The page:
After Touting Security, Privacy Controls, MCX/CurrentC Hack Exposes Customer Email Addresses

It appears that all the hoopla surrounding Apple Pay and members of the Merchant Customer Exchange (MCX) is just getting started. Shortly after Apple Pay launched early last week, reports began to pour in that MCX merchants CVS and Rite Aid were disabling the NFC functionality on their registers to block Apple Pay customer (with Google Wallet customers being another victim of the ploy).
 
Walmart, the largest member of MCX, issued a statement touting the benefits of CurrentC over its new competition earlier this week that read in part:
  Ultimately, what matters is that consumers have a payment option that is widely accepted, secure, and developed with their best interests in mind. MCX member merchants already collectively serve a majority of Americans every day. MCX’s members believe merchants are in the best position to provide a mobile solution because of their deep insights into their customers’ shopping and buying experiences.  
Well, it looks as though MCX may have a bit of damage control on its hands now, as the “secure” part of its pilot program for CurrentC has come under fire. MCX issued a statement today indicating that the email addresses of participants in its pilot CurrentC program have been obtained by third-parties.

 
The statement reads in full:
  Thank you for your interest in CurrentC. You are receiving this message because you are either a participant in our pilot program or requested information about CurrentC. Within the last 36 hours, we learned that unauthorized third parties obtained the e-mail addresses of some of you. Based on investigations conducted by MCX security personnel, only these e-mail addresses were involved and no other information.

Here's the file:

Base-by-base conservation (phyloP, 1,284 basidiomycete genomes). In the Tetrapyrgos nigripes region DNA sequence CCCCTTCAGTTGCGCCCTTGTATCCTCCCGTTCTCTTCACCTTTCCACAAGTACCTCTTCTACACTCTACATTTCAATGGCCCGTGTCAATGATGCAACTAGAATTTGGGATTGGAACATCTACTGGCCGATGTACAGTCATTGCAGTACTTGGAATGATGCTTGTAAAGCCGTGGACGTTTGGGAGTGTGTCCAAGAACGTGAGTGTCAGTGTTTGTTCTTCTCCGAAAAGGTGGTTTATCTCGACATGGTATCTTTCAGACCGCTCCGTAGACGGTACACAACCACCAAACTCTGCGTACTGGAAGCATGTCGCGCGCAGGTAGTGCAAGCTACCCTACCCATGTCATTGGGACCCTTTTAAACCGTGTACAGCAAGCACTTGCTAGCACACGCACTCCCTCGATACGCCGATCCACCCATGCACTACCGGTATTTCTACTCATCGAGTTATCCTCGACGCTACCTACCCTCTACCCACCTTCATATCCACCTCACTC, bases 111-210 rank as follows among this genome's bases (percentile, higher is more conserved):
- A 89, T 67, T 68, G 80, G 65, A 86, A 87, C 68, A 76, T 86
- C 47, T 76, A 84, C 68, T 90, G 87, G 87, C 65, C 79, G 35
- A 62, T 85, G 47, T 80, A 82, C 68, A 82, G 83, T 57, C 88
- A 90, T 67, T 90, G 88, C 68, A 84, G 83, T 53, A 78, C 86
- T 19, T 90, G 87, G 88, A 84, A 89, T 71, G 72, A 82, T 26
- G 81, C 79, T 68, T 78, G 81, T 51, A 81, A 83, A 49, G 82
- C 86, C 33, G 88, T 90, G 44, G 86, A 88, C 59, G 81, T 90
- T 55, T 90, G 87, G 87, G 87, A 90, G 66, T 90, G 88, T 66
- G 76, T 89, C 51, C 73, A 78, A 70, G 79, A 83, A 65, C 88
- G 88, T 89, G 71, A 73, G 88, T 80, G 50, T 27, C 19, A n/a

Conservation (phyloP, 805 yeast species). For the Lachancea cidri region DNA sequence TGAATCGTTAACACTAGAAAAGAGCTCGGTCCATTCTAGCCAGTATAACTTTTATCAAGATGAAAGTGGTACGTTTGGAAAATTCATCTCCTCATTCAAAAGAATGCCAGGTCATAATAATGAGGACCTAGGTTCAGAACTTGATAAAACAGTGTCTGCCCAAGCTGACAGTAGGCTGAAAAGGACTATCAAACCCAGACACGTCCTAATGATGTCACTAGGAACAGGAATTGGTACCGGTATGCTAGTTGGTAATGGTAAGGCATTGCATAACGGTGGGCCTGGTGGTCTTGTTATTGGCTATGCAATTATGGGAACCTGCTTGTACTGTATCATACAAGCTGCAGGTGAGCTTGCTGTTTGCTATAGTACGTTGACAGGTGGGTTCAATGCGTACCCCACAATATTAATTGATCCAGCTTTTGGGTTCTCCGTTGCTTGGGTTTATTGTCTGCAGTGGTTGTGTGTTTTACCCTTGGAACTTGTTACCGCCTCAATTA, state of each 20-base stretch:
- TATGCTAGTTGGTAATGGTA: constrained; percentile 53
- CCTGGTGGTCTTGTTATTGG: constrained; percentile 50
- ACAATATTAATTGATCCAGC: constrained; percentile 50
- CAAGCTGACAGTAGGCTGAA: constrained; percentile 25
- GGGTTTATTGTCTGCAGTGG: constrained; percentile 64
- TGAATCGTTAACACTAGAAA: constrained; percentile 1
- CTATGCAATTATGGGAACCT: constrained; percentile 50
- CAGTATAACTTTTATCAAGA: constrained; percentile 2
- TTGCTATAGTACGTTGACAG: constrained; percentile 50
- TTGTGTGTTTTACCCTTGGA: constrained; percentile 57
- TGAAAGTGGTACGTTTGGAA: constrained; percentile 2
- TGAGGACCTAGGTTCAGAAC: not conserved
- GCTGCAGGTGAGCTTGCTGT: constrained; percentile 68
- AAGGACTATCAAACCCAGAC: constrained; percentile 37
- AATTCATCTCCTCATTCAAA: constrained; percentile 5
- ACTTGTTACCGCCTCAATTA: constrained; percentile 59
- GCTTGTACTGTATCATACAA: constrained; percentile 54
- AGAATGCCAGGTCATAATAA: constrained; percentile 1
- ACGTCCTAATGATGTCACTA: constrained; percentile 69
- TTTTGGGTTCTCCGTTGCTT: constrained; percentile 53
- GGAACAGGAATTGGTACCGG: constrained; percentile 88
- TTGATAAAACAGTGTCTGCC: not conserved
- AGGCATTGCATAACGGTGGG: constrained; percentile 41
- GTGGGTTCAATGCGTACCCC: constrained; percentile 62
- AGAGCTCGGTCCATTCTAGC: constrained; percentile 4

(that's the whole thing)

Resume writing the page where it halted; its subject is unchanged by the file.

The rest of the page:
In an abundance of caution, we wanted to make you aware of this incident and urge you not to open links or attachments from unknown third parties. Also know that neither CurrentC nor Merchant Customer Exchange (MCX) will ever send you emails asking for your financial account, social security number or other personally identifiable information. So if you are ever asked for this information in an email, you can be confident it is not from us and you should not respond.
 
MCX is continuing to investigate this situation and will provide updates as necessary. We take the security of your information extremely seriously, apologize for any inconvenience and thank you for your support of CurrentC.  
The timing of this hack is quite comical for two reasons. First, it comes just hours after MCX posted a FAQ to its website to dispel some of the myths that have been floating around regarding CurrentC and its security. “Consumers’ privacy and data security are our top priorities,” said MCX’s Dekkers Davidson. “CurrentC will empower consumers and merchants to make informed decisions regarding how information can be shared through our privacy dashboard.”
 
“On the data security side, the technology choices we’ve made take consumers’ security into account at every aspect of their core functionality.”
 
Secondly, the breach comes shortly after iOS and Android users banded together (yes, you just read that correctly) via Reddit to inundate the CurrentC Android/iOS apps with one-star reviews in retaliation for MCX merchants disabling NFC functionality on registers.

“Human sacrifice, iOS and Android users working together, mass hysteria.”    Could some of these same Redditors be responsible for the MCX/CurrentC security breach? If iOS and Android users can come together to fight a common enemy, then we guess anything is possible…

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